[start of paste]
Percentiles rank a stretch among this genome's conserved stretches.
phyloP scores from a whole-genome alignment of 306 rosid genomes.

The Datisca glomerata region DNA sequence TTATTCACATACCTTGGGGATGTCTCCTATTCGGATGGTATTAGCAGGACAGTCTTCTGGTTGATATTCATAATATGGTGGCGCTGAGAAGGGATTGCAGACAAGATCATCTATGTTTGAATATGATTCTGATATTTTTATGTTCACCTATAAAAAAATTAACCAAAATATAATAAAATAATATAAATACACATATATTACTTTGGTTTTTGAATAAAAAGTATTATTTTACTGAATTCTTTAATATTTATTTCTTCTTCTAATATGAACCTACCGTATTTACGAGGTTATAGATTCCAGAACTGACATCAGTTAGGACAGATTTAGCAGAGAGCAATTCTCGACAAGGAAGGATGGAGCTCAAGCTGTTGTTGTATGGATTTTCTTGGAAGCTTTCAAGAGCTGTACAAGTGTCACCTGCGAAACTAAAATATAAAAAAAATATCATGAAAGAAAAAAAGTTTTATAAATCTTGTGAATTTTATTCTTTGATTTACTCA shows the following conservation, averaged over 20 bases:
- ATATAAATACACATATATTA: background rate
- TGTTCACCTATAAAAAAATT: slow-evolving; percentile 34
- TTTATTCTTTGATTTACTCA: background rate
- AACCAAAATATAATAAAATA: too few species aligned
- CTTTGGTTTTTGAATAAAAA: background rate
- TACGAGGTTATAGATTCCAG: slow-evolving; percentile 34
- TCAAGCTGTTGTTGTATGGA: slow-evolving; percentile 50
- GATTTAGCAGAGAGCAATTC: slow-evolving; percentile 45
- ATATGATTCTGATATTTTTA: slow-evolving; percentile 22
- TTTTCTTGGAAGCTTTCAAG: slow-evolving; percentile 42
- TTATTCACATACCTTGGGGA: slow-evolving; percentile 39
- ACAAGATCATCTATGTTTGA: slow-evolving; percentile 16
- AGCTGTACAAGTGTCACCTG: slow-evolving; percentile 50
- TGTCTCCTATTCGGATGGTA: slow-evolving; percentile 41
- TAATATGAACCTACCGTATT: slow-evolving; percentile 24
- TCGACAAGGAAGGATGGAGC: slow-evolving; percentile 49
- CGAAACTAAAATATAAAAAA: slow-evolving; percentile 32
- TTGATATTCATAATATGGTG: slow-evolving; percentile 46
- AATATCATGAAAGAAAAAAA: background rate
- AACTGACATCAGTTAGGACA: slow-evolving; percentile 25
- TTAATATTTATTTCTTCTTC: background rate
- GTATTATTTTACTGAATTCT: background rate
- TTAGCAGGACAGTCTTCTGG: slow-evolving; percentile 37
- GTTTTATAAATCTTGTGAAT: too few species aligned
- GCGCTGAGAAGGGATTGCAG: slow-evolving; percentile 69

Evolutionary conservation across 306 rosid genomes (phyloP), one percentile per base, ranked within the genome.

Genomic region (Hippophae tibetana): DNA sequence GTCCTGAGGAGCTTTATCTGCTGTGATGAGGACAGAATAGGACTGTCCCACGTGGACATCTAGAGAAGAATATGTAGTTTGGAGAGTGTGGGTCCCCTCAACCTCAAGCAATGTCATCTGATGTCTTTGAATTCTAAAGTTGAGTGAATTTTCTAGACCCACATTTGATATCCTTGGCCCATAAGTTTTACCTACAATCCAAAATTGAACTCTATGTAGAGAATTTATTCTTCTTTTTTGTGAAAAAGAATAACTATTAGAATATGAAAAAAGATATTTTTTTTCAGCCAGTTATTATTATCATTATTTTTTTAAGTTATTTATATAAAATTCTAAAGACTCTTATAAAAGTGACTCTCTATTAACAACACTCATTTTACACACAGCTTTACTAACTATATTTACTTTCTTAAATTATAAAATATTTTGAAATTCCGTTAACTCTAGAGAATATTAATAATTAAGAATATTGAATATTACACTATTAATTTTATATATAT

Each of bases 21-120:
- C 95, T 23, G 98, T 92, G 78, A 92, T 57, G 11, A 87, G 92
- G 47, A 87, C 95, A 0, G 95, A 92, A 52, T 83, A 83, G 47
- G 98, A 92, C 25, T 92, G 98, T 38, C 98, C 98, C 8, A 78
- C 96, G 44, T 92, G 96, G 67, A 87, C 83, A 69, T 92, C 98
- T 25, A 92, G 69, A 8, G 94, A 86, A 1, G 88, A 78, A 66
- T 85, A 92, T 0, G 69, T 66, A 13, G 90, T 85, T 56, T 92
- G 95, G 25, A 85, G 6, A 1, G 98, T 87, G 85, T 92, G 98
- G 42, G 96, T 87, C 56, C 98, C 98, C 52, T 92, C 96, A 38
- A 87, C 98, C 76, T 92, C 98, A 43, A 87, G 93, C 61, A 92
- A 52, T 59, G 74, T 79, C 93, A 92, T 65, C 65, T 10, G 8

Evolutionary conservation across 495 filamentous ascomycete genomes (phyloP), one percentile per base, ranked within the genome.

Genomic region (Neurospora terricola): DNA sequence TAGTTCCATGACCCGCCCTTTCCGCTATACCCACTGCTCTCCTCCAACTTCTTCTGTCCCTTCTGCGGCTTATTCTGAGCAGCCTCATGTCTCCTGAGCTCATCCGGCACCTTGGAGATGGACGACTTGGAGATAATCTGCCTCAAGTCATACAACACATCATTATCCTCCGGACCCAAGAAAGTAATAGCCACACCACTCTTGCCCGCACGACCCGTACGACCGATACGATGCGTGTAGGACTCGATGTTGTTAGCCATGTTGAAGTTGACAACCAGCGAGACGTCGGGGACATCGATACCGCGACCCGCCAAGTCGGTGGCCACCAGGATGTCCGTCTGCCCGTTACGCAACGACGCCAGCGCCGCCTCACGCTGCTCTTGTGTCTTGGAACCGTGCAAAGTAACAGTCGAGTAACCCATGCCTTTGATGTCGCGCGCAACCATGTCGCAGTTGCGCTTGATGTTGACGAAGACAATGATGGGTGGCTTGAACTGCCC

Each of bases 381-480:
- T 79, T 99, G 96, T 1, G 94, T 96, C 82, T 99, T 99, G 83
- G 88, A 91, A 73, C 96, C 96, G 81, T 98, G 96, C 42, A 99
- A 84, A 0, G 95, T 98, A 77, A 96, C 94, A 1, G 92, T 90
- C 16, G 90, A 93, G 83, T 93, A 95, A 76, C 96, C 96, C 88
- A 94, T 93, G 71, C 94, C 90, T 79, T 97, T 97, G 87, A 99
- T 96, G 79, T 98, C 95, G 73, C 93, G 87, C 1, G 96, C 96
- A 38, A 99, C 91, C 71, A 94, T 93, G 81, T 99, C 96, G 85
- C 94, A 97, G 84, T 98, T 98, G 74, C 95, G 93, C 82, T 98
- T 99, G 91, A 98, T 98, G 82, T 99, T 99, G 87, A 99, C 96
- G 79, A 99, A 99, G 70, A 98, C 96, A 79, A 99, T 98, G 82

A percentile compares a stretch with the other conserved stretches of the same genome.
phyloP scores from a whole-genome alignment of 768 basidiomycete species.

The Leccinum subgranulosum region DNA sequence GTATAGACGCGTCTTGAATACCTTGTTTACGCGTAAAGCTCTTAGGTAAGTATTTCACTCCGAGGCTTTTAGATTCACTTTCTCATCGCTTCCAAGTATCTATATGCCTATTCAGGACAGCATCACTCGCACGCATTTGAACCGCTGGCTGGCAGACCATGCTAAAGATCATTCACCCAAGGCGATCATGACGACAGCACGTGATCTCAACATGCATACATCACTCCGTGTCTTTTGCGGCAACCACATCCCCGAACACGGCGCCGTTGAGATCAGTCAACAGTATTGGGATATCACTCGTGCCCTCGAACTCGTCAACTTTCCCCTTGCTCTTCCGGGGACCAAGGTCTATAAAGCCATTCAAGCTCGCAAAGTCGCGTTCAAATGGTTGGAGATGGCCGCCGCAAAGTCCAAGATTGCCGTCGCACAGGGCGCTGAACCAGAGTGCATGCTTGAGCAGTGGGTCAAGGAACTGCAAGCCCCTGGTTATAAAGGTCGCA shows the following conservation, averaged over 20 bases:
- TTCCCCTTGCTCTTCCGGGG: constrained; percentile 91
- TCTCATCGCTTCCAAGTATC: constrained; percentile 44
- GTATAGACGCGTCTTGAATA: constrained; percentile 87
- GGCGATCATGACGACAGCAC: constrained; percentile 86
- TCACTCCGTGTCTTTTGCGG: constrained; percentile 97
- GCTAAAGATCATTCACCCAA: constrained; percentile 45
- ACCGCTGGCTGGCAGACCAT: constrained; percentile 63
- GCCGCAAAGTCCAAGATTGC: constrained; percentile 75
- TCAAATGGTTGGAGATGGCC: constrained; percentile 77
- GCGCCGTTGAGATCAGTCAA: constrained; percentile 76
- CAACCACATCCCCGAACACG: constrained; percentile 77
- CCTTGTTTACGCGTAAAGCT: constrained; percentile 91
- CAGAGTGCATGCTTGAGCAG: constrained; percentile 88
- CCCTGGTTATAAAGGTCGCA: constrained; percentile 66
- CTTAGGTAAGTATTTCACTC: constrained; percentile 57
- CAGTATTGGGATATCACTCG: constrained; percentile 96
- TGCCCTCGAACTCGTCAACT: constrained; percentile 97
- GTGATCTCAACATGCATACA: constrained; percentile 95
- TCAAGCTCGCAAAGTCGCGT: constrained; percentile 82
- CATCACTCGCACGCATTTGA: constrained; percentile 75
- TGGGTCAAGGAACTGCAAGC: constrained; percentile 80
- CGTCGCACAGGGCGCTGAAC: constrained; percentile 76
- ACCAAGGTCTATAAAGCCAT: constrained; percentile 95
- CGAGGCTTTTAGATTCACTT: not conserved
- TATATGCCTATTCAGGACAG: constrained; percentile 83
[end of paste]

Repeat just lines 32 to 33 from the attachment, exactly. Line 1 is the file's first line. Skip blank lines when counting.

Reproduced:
- C 95, T 23, G 98, T 92, G 78, A 92, T 57, G 11, A 87, G 92
- G 47, A 87, C 95, A 0, G 95, A 92, A 52, T 83, A 83, G 47